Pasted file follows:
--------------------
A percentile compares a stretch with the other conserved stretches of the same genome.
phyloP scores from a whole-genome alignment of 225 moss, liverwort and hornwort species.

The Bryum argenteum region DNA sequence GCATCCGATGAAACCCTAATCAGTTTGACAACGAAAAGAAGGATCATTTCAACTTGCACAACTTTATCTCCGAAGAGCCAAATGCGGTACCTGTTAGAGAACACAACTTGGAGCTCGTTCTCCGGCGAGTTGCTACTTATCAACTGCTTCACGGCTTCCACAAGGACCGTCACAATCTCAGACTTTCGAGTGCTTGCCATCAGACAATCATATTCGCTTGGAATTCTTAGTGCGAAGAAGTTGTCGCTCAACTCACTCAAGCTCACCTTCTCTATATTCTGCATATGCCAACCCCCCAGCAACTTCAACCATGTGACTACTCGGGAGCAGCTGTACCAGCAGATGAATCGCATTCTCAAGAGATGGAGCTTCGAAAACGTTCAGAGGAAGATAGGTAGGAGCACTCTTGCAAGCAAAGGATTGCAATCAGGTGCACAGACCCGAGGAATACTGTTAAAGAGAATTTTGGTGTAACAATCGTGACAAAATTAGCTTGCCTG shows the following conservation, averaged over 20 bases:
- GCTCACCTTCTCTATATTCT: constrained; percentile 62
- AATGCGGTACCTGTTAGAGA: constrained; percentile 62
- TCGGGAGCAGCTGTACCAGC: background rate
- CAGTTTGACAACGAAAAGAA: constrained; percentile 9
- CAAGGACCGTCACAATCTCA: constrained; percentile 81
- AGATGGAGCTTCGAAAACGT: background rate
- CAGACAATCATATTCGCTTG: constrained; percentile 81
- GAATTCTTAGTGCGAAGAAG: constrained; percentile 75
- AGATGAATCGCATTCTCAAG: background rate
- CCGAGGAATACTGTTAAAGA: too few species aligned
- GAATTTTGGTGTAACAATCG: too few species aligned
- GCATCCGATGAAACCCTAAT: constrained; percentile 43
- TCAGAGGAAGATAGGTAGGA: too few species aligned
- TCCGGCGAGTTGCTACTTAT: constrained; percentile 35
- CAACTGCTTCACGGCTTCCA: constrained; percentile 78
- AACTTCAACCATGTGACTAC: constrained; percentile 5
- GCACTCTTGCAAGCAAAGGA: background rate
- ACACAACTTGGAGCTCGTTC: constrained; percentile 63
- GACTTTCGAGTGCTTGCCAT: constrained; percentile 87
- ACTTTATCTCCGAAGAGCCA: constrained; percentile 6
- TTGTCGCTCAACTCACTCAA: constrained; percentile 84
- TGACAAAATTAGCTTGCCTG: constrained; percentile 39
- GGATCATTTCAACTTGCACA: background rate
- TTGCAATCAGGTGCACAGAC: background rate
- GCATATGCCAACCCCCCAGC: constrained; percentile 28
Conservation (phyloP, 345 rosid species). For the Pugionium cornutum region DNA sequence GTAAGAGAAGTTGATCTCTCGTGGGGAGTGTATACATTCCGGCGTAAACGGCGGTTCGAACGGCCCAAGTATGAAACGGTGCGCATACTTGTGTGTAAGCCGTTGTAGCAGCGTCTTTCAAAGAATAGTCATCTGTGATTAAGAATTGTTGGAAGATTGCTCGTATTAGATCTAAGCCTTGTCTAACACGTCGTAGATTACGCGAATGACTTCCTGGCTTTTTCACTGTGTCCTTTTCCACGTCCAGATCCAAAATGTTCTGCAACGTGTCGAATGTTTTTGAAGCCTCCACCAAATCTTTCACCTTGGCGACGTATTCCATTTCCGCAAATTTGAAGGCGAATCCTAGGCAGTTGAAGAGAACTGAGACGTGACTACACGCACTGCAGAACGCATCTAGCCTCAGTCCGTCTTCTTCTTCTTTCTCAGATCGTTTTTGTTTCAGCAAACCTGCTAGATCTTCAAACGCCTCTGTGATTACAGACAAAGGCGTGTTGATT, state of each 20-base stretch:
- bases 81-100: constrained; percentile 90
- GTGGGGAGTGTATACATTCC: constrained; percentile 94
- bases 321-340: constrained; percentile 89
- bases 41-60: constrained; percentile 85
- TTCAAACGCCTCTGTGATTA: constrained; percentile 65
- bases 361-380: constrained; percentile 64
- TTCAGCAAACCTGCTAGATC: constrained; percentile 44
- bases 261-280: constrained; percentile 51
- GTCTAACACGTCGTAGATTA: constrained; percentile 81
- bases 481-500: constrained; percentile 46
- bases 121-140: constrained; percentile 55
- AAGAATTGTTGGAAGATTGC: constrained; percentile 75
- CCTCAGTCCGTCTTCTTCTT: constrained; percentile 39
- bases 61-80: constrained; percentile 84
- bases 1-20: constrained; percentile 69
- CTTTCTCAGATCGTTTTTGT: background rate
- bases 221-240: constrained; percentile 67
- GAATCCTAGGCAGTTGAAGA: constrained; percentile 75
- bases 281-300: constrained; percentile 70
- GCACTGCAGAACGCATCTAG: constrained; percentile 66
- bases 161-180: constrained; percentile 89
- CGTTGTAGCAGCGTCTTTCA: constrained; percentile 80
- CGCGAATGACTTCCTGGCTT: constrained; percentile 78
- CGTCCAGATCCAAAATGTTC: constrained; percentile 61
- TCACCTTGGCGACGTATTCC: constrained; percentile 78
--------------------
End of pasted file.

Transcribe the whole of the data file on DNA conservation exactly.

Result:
A percentile compares a stretch with the other conserved stretches of the same genome.
phyloP scores from a whole-genome alignment of 225 moss, liverwort and hornwort species.

The Bryum argenteum region DNA sequence GCATCCGATGAAACCCTAATCAGTTTGACAACGAAAAGAAGGATCATTTCAACTTGCACAACTTTATCTCCGAAGAGCCAAATGCGGTACCTGTTAGAGAACACAACTTGGAGCTCGTTCTCCGGCGAGTTGCTACTTATCAACTGCTTCACGGCTTCCACAAGGACCGTCACAATCTCAGACTTTCGAGTGCTTGCCATCAGACAATCATATTCGCTTGGAATTCTTAGTGCGAAGAAGTTGTCGCTCAACTCACTCAAGCTCACCTTCTCTATATTCTGCATATGCCAACCCCCCAGCAACTTCAACCATGTGACTACTCGGGAGCAGCTGTACCAGCAGATGAATCGCATTCTCAAGAGATGGAGCTTCGAAAACGTTCAGAGGAAGATAGGTAGGAGCACTCTTGCAAGCAAAGGATTGCAATCAGGTGCACAGACCCGAGGAATACTGTTAAAGAGAATTTTGGTGTAACAATCGTGACAAAATTAGCTTGCCTG shows the following conservation, averaged over 20 bases:
- GCTCACCTTCTCTATATTCT: constrained; percentile 62
- AATGCGGTACCTGTTAGAGA: constrained; percentile 62
- TCGGGAGCAGCTGTACCAGC: background rate
- CAGTTTGACAACGAAAAGAA: constrained; percentile 9
- CAAGGACCGTCACAATCTCA: constrained; percentile 81
- AGATGGAGCTTCGAAAACGT: background rate
- CAGACAATCATATTCGCTTG: constrained; percentile 81
- GAATTCTTAGTGCGAAGAAG: constrained; percentile 75
- AGATGAATCGCATTCTCAAG: background rate
- CCGAGGAATACTGTTAAAGA: too few species aligned
- GAATTTTGGTGTAACAATCG: too few species aligned
- GCATCCGATGAAACCCTAAT: constrained; percentile 43
- TCAGAGGAAGATAGGTAGGA: too few species aligned
- TCCGGCGAGTTGCTACTTAT: constrained; percentile 35
- CAACTGCTTCACGGCTTCCA: constrained; percentile 78
- AACTTCAACCATGTGACTAC: constrained; percentile 5
- GCACTCTTGCAAGCAAAGGA: background rate
- ACACAACTTGGAGCTCGTTC: constrained; percentile 63
- GACTTTCGAGTGCTTGCCAT: constrained; percentile 87
- ACTTTATCTCCGAAGAGCCA: constrained; percentile 6
- TTGTCGCTCAACTCACTCAA: constrained; percentile 84
- TGACAAAATTAGCTTGCCTG: constrained; percentile 39
- GGATCATTTCAACTTGCACA: background rate
- TTGCAATCAGGTGCACAGAC: background rate
- GCATATGCCAACCCCCCAGC: constrained; percentile 28
Conservation (phyloP, 345 rosid species). For the Pugionium cornutum region DNA sequence GTAAGAGAAGTTGATCTCTCGTGGGGAGTGTATACATTCCGGCGTAAACGGCGGTTCGAACGGCCCAAGTATGAAACGGTGCGCATACTTGTGTGTAAGCCGTTGTAGCAGCGTCTTTCAAAGAATAGTCATCTGTGATTAAGAATTGTTGGAAGATTGCTCGTATTAGATCTAAGCCTTGTCTAACACGTCGTAGATTACGCGAATGACTTCCTGGCTTTTTCACTGTGTCCTTTTCCACGTCCAGATCCAAAATGTTCTGCAACGTGTCGAATGTTTTTGAAGCCTCCACCAAATCTTTCACCTTGGCGACGTATTCCATTTCCGCAAATTTGAAGGCGAATCCTAGGCAGTTGAAGAGAACTGAGACGTGACTACACGCACTGCAGAACGCATCTAGCCTCAGTCCGTCTTCTTCTTCTTTCTCAGATCGTTTTTGTTTCAGCAAACCTGCTAGATCTTCAAACGCCTCTGTGATTACAGACAAAGGCGTGTTGATT, state of each 20-base stretch:
- bases 81-100: constrained; percentile 90
- GTGGGGAGTGTATACATTCC: constrained; percentile 94
- bases 321-340: constrained; percentile 89
- bases 41-60: constrained; percentile 85
- TTCAAACGCCTCTGTGATTA: constrained; percentile 65
- bases 361-380: constrained; percentile 64
- TTCAGCAAACCTGCTAGATC: constrained; percentile 44
- bases 261-280: constrained; percentile 51
- GTCTAACACGTCGTAGATTA: constrained; percentile 81
- bases 481-500: constrained; percentile 46
- bases 121-140: constrained; percentile 55
- AAGAATTGTTGGAAGATTGC: constrained; percentile 75
- CCTCAGTCCGTCTTCTTCTT: constrained; percentile 39
- bases 61-80: constrained; percentile 84
- bases 1-20: constrained; percentile 69
- CTTTCTCAGATCGTTTTTGT: background rate
- bases 221-240: constrained; percentile 67
- GAATCCTAGGCAGTTGAAGA: constrained; percentile 75
- bases 281-300: constrained; percentile 70
- GCACTGCAGAACGCATCTAG: constrained; percentile 66
- bases 161-180: constrained; percentile 89
- CGTTGTAGCAGCGTCTTTCA: constrained; percentile 80
- CGCGAATGACTTCCTGGCTT: constrained; percentile 78
- CGTCCAGATCCAAAATGTTC: constrained; percentile 61
- TCACCTTGGCGACGTATTCC: constrained; percentile 78